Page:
A recurring theme in Indian foreign policy has been exuberance and embellishment followed by the painful dawn of realism and even disillusionment. Take the vaunted nuclear deal with the US. When it was sprung as a surprise on the nation in 2005, it came adorned with catchwords such as ‘historic’, ‘path-breaking’ and ‘a diplomatic coup’. By 2006, that exhilaration had given way to hard realities. And now in 2007, misgivings have begun to smite the establishment.
Talleyrand, the patriarch of modern diplomacy who served several French rulers, including Napoleon, set a central precept for pragmatic foreign policy: “Above all, not the slightest zeal.” Policy founded on grandiose, spur-of-the-moment initiatives and gushy expectations is antithetical to national interest.
Almost 33 years after its first nuclear test and nearly a decade after it declared itself a nuclear-weapons State (NWS), India still does not have a minimal, let alone a credible, deterrent, although it is the world’s only nation to face two adversarial and allied nuclear neighbours. India launched its nuclear programme before China but still lacks a rudimentary deterrent with the requisite reach.
Instead of addressing this glaring deficiency on a priority basis, what does India do? It puts its nuclear programme — its only strategic asset — on the negotiating table with the US and decides to profligately import more conventional weapons, although it embarrassingly remains the only large nation dependent on arms imports to meet basic defence needs.
How well thought-out the nuclear deal was can be seen from Prime Minister Manmohan Singh’s admission in Parliament on August 3, 2005: “The final draft came to me from the US side” only upon reaching Washington, and the absence of nuclear chief Anil Kakodkar in the delegation “held up our negotiations for about 12 to 15 hours”. The reasons he proffered for rushing into the deal were two-fold: nuclear power was essential to meet India’s burgeoning energy needs; and this was a ‘clean’ source of energy to fight climate change.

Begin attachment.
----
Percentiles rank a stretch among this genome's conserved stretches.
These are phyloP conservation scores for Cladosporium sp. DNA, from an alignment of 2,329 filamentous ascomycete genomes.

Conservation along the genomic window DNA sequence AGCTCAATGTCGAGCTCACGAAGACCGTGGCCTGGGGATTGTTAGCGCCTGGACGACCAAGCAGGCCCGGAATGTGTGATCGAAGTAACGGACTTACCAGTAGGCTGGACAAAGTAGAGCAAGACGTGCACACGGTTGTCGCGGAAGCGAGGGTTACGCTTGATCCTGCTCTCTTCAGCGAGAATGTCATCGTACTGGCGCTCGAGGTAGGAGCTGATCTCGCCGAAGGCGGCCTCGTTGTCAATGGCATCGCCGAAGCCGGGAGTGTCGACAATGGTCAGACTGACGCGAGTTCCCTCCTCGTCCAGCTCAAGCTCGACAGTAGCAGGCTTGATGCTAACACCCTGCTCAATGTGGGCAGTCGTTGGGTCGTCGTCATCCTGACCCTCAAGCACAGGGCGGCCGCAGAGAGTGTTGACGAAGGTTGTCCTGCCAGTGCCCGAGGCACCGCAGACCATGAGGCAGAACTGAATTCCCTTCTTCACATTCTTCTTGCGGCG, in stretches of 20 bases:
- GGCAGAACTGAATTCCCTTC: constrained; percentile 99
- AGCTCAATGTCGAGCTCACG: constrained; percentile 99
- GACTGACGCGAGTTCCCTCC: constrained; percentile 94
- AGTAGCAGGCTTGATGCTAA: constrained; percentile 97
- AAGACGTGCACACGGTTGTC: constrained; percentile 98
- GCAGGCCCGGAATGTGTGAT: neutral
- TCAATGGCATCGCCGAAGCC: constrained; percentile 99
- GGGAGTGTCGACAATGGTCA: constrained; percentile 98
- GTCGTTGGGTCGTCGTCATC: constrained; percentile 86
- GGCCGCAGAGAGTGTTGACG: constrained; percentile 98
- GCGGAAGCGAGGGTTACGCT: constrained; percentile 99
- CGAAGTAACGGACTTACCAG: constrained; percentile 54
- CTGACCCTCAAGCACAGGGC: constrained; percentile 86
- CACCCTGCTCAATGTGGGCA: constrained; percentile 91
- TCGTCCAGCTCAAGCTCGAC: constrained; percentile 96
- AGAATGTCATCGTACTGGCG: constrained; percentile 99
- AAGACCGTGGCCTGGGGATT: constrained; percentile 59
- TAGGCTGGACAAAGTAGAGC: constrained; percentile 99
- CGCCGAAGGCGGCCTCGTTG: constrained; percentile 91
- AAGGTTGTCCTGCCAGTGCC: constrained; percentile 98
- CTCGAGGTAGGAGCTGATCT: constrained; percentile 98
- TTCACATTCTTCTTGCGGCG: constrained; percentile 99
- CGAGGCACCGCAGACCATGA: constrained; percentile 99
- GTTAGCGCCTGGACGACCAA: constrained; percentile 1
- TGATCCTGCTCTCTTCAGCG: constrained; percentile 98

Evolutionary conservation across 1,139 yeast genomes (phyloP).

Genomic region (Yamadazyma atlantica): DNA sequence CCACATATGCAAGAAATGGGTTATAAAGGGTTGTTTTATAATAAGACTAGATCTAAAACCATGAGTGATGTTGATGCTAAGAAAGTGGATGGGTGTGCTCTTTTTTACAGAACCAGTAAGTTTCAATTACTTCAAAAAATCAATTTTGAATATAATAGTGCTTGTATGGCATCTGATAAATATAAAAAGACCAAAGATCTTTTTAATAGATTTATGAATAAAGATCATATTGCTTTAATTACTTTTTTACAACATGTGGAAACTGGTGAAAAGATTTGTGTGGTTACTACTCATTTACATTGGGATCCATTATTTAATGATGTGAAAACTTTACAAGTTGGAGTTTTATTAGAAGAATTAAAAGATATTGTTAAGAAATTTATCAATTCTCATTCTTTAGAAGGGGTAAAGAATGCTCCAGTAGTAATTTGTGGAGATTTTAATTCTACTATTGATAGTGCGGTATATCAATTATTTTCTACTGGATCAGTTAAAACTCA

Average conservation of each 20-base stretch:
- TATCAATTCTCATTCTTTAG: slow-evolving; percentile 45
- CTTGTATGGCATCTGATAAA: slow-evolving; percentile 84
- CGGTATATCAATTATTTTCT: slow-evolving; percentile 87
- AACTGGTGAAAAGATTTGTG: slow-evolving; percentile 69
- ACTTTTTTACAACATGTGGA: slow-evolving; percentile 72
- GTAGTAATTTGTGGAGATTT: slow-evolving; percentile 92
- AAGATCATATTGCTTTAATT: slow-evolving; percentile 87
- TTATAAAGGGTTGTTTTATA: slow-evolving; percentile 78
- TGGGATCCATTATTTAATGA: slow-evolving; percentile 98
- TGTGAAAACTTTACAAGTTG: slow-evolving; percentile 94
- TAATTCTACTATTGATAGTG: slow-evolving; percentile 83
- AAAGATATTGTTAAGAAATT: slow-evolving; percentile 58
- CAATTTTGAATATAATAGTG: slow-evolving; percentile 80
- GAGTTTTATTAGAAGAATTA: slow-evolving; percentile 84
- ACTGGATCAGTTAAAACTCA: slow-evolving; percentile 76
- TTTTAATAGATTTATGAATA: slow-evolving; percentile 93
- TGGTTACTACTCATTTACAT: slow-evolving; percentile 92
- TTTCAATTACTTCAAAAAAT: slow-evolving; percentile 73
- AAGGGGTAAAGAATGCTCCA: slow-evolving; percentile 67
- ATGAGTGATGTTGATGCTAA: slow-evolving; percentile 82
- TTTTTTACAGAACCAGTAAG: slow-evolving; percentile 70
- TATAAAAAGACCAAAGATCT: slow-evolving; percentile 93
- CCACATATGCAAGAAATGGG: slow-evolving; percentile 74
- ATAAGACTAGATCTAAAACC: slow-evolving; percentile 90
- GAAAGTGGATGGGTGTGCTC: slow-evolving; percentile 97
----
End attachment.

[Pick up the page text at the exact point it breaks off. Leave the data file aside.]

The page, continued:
Before long, however, the government’s own energy policy report demolished the first reason, pointing out that the capital-intensive nuclear power could play only a marginal role in meeting energy needs. And the atomic authorities revealed an interest in importing only up to eight power reactors before switching to fast breeders. In fact, nuclear power’s current share of 2.9 per cent in India’s total electricity supply is projected to fall, not rise, over the next decade as the contribution of other energy sources rises faster.
As for the second reason, nuclear power’s front-end may be ‘clean’ but the back-end is remarkably dirty, with the safe disposal of radioactive wastes posing technical and environmental challenges. If the concern is climate change, the focus ought to be on the US, which produces 25 per cent of the global carbon dioxide emissions with only 4.5 per cent of the world’s population. It belches twice as much C0² per capita as Japan, despite similar per capita income. If the world’s biggest greenhouse gas emitter refuses to meet even the modest targets of the 1997 Kyoto treaty, should India pay for its energy sins?
Not a single reactor has been built in the US for three decades because nuclear power economics remain unfavourable despite tax concessions and other sops. Yet India craves to import a technology that US power producers shun as uneconomical. Global uranium prices alone have climbed 10-fold in five years. The best option for addressing energy security and climate change is offered by renewables, which today produce nearly a third of India’s electricity.
The Indian head-in-the-clouds approach, however, didn’t last long. Indeed, by March 2006, the PM had formally forsaken his solemn promises to get India the “same benefits and advantages” as the US and undertake only such “responsibilities and obligations” as applicable to NWSs. And by December 2006, New Delhi was actually crying foul after getting caught in a double-bind.